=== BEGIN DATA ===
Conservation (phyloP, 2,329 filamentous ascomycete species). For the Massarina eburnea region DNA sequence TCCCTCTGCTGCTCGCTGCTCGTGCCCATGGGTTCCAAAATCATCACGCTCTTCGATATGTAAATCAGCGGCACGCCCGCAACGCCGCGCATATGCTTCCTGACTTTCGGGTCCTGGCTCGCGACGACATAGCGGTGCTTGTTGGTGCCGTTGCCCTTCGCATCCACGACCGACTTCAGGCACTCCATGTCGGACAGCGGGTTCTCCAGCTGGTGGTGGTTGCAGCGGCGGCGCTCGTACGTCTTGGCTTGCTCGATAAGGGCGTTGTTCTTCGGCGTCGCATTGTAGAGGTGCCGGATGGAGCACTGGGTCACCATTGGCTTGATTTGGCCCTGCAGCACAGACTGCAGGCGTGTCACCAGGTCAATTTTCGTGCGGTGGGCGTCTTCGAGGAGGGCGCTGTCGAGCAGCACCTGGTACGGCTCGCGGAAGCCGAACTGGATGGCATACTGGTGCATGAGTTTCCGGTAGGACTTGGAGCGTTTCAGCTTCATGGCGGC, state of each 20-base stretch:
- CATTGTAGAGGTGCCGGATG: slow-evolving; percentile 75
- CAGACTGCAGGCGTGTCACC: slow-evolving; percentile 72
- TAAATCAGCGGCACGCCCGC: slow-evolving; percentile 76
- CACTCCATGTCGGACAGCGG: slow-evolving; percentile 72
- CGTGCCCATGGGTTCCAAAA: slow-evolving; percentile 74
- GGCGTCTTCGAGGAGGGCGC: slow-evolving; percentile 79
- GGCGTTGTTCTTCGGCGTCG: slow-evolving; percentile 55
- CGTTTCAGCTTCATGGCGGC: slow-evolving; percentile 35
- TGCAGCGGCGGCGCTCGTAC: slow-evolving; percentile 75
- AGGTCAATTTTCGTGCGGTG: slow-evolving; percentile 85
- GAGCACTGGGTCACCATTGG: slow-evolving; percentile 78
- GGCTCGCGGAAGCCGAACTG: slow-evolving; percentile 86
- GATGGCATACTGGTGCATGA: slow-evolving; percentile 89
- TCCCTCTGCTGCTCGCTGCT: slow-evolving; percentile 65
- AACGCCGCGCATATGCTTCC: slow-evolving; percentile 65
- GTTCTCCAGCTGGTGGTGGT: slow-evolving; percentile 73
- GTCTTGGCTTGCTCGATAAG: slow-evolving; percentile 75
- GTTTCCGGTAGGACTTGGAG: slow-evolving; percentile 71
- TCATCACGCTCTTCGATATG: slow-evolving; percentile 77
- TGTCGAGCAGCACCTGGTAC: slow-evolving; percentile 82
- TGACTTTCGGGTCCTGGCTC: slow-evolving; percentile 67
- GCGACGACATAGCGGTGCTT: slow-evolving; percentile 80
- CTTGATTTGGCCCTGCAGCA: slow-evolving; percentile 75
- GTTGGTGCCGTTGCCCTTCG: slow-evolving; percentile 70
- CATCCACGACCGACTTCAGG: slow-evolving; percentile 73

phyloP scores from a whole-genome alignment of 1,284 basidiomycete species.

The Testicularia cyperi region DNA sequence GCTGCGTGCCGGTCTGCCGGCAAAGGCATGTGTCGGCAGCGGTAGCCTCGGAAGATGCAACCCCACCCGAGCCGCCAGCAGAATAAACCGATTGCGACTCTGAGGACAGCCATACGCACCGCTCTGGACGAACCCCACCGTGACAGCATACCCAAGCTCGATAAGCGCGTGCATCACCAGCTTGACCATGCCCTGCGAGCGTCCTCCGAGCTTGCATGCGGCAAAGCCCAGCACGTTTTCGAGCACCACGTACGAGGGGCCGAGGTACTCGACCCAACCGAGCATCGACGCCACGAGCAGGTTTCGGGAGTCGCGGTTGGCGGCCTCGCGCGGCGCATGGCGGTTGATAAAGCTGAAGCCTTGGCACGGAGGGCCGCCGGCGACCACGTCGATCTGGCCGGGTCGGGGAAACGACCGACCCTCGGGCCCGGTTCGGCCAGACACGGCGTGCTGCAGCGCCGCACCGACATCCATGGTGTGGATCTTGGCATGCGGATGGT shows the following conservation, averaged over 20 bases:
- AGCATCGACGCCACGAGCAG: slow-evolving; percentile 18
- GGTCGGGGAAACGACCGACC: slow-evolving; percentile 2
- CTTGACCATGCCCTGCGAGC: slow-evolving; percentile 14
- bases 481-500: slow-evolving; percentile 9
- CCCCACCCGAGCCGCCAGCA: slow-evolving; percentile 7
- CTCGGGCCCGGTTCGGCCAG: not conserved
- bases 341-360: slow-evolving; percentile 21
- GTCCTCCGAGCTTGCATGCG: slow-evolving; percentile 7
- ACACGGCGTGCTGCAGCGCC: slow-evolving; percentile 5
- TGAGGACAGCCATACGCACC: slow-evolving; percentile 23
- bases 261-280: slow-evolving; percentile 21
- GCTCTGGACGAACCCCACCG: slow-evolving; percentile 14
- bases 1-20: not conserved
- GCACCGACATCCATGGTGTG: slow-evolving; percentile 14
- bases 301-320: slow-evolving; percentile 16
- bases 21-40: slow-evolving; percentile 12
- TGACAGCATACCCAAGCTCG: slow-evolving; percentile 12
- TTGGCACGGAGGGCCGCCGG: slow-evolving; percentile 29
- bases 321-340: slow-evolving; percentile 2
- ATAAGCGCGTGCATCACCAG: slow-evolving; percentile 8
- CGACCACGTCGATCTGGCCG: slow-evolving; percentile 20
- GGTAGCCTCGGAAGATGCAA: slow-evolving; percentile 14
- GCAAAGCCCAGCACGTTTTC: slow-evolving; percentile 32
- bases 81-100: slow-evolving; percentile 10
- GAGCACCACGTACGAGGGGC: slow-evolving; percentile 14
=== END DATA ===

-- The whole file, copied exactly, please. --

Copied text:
Conservation (phyloP, 2,329 filamentous ascomycete species). For the Massarina eburnea region DNA sequence TCCCTCTGCTGCTCGCTGCTCGTGCCCATGGGTTCCAAAATCATCACGCTCTTCGATATGTAAATCAGCGGCACGCCCGCAACGCCGCGCATATGCTTCCTGACTTTCGGGTCCTGGCTCGCGACGACATAGCGGTGCTTGTTGGTGCCGTTGCCCTTCGCATCCACGACCGACTTCAGGCACTCCATGTCGGACAGCGGGTTCTCCAGCTGGTGGTGGTTGCAGCGGCGGCGCTCGTACGTCTTGGCTTGCTCGATAAGGGCGTTGTTCTTCGGCGTCGCATTGTAGAGGTGCCGGATGGAGCACTGGGTCACCATTGGCTTGATTTGGCCCTGCAGCACAGACTGCAGGCGTGTCACCAGGTCAATTTTCGTGCGGTGGGCGTCTTCGAGGAGGGCGCTGTCGAGCAGCACCTGGTACGGCTCGCGGAAGCCGAACTGGATGGCATACTGGTGCATGAGTTTCCGGTAGGACTTGGAGCGTTTCAGCTTCATGGCGGC, state of each 20-base stretch:
- CATTGTAGAGGTGCCGGATG: slow-evolving; percentile 75
- CAGACTGCAGGCGTGTCACC: slow-evolving; percentile 72
- TAAATCAGCGGCACGCCCGC: slow-evolving; percentile 76
- CACTCCATGTCGGACAGCGG: slow-evolving; percentile 72
- CGTGCCCATGGGTTCCAAAA: slow-evolving; percentile 74
- GGCGTCTTCGAGGAGGGCGC: slow-evolving; percentile 79
- GGCGTTGTTCTTCGGCGTCG: slow-evolving; percentile 55
- CGTTTCAGCTTCATGGCGGC: slow-evolving; percentile 35
- TGCAGCGGCGGCGCTCGTAC: slow-evolving; percentile 75
- AGGTCAATTTTCGTGCGGTG: slow-evolving; percentile 85
- GAGCACTGGGTCACCATTGG: slow-evolving; percentile 78
- GGCTCGCGGAAGCCGAACTG: slow-evolving; percentile 86
- GATGGCATACTGGTGCATGA: slow-evolving; percentile 89
- TCCCTCTGCTGCTCGCTGCT: slow-evolving; percentile 65
- AACGCCGCGCATATGCTTCC: slow-evolving; percentile 65
- GTTCTCCAGCTGGTGGTGGT: slow-evolving; percentile 73
- GTCTTGGCTTGCTCGATAAG: slow-evolving; percentile 75
- GTTTCCGGTAGGACTTGGAG: slow-evolving; percentile 71
- TCATCACGCTCTTCGATATG: slow-evolving; percentile 77
- TGTCGAGCAGCACCTGGTAC: slow-evolving; percentile 82
- TGACTTTCGGGTCCTGGCTC: slow-evolving; percentile 67
- GCGACGACATAGCGGTGCTT: slow-evolving; percentile 80
- CTTGATTTGGCCCTGCAGCA: slow-evolving; percentile 75
- GTTGGTGCCGTTGCCCTTCG: slow-evolving; percentile 70
- CATCCACGACCGACTTCAGG: slow-evolving; percentile 73

phyloP scores from a whole-genome alignment of 1,284 basidiomycete species.

The Testicularia cyperi region DNA sequence GCTGCGTGCCGGTCTGCCGGCAAAGGCATGTGTCGGCAGCGGTAGCCTCGGAAGATGCAACCCCACCCGAGCCGCCAGCAGAATAAACCGATTGCGACTCTGAGGACAGCCATACGCACCGCTCTGGACGAACCCCACCGTGACAGCATACCCAAGCTCGATAAGCGCGTGCATCACCAGCTTGACCATGCCCTGCGAGCGTCCTCCGAGCTTGCATGCGGCAAAGCCCAGCACGTTTTCGAGCACCACGTACGAGGGGCCGAGGTACTCGACCCAACCGAGCATCGACGCCACGAGCAGGTTTCGGGAGTCGCGGTTGGCGGCCTCGCGCGGCGCATGGCGGTTGATAAAGCTGAAGCCTTGGCACGGAGGGCCGCCGGCGACCACGTCGATCTGGCCGGGTCGGGGAAACGACCGACCCTCGGGCCCGGTTCGGCCAGACACGGCGTGCTGCAGCGCCGCACCGACATCCATGGTGTGGATCTTGGCATGCGGATGGT shows the following conservation, averaged over 20 bases:
- AGCATCGACGCCACGAGCAG: slow-evolving; percentile 18
- GGTCGGGGAAACGACCGACC: slow-evolving; percentile 2
- CTTGACCATGCCCTGCGAGC: slow-evolving; percentile 14
- bases 481-500: slow-evolving; percentile 9
- CCCCACCCGAGCCGCCAGCA: slow-evolving; percentile 7
- CTCGGGCCCGGTTCGGCCAG: not conserved
- bases 341-360: slow-evolving; percentile 21
- GTCCTCCGAGCTTGCATGCG: slow-evolving; percentile 7
- ACACGGCGTGCTGCAGCGCC: slow-evolving; percentile 5
- TGAGGACAGCCATACGCACC: slow-evolving; percentile 23
- bases 261-280: slow-evolving; percentile 21
- GCTCTGGACGAACCCCACCG: slow-evolving; percentile 14
- bases 1-20: not conserved
- GCACCGACATCCATGGTGTG: slow-evolving; percentile 14
- bases 301-320: slow-evolving; percentile 16
- bases 21-40: slow-evolving; percentile 12
- TGACAGCATACCCAAGCTCG: slow-evolving; percentile 12
- TTGGCACGGAGGGCCGCCGG: slow-evolving; percentile 29
- bases 321-340: slow-evolving; percentile 2
- ATAAGCGCGTGCATCACCAG: slow-evolving; percentile 8
- CGACCACGTCGATCTGGCCG: slow-evolving; percentile 20
- GGTAGCCTCGGAAGATGCAA: slow-evolving; percentile 14
- GCAAAGCCCAGCACGTTTTC: slow-evolving; percentile 32
- bases 81-100: slow-evolving; percentile 10
- GAGCACCACGTACGAGGGGC: slow-evolving; percentile 14